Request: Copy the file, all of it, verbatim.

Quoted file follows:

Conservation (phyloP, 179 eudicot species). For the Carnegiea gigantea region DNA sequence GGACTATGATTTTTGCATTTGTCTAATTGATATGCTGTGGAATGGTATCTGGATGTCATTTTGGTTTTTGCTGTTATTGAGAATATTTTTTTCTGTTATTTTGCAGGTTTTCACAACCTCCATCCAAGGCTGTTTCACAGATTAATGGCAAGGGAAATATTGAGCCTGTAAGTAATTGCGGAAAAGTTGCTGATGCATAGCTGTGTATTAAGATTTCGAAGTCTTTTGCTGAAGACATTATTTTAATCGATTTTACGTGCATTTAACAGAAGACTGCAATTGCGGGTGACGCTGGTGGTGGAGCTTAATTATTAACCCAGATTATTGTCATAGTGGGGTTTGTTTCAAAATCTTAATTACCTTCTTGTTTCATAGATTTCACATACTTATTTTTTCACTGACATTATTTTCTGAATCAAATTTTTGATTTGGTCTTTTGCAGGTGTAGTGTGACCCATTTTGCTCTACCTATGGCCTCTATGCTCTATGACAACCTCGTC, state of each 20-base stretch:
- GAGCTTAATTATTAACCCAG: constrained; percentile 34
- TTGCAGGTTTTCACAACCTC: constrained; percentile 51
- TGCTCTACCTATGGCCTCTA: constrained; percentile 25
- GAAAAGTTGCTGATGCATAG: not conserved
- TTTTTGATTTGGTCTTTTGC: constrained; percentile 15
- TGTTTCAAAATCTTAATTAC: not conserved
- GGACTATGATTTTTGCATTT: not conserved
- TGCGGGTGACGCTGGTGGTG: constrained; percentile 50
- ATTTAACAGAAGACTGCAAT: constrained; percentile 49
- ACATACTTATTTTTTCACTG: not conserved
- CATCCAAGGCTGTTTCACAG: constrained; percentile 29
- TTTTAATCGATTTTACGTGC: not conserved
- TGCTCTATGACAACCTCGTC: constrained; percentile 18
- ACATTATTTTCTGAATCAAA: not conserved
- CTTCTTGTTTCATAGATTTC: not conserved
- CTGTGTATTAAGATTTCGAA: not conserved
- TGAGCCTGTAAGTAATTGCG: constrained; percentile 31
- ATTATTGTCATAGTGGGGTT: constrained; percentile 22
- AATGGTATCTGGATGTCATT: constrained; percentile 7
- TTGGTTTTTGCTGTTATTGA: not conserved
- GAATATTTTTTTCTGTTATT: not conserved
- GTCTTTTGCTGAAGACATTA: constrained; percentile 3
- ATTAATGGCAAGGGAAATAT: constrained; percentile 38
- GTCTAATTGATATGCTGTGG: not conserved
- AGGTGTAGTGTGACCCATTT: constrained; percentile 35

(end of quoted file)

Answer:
Conservation (phyloP, 179 eudicot species). For the Carnegiea gigantea region DNA sequence GGACTATGATTTTTGCATTTGTCTAATTGATATGCTGTGGAATGGTATCTGGATGTCATTTTGGTTTTTGCTGTTATTGAGAATATTTTTTTCTGTTATTTTGCAGGTTTTCACAACCTCCATCCAAGGCTGTTTCACAGATTAATGGCAAGGGAAATATTGAGCCTGTAAGTAATTGCGGAAAAGTTGCTGATGCATAGCTGTGTATTAAGATTTCGAAGTCTTTTGCTGAAGACATTATTTTAATCGATTTTACGTGCATTTAACAGAAGACTGCAATTGCGGGTGACGCTGGTGGTGGAGCTTAATTATTAACCCAGATTATTGTCATAGTGGGGTTTGTTTCAAAATCTTAATTACCTTCTTGTTTCATAGATTTCACATACTTATTTTTTCACTGACATTATTTTCTGAATCAAATTTTTGATTTGGTCTTTTGCAGGTGTAGTGTGACCCATTTTGCTCTACCTATGGCCTCTATGCTCTATGACAACCTCGTC, state of each 20-base stretch:
- GAGCTTAATTATTAACCCAG: constrained; percentile 34
- TTGCAGGTTTTCACAACCTC: constrained; percentile 51
- TGCTCTACCTATGGCCTCTA: constrained; percentile 25
- GAAAAGTTGCTGATGCATAG: not conserved
- TTTTTGATTTGGTCTTTTGC: constrained; percentile 15
- TGTTTCAAAATCTTAATTAC: not conserved
- GGACTATGATTTTTGCATTT: not conserved
- TGCGGGTGACGCTGGTGGTG: constrained; percentile 50
- ATTTAACAGAAGACTGCAAT: constrained; percentile 49
- ACATACTTATTTTTTCACTG: not conserved
- CATCCAAGGCTGTTTCACAG: constrained; percentile 29
- TTTTAATCGATTTTACGTGC: not conserved
- TGCTCTATGACAACCTCGTC: constrained; percentile 18
- ACATTATTTTCTGAATCAAA: not conserved
- CTTCTTGTTTCATAGATTTC: not conserved
- CTGTGTATTAAGATTTCGAA: not conserved
- TGAGCCTGTAAGTAATTGCG: constrained; percentile 31
- ATTATTGTCATAGTGGGGTT: constrained; percentile 22
- AATGGTATCTGGATGTCATT: constrained; percentile 7
- TTGGTTTTTGCTGTTATTGA: not conserved
- GAATATTTTTTTCTGTTATT: not conserved
- GTCTTTTGCTGAAGACATTA: constrained; percentile 3
- ATTAATGGCAAGGGAAATAT: constrained; percentile 38
- GTCTAATTGATATGCTGTGG: not conserved
- AGGTGTAGTGTGACCCATTT: constrained; percentile 35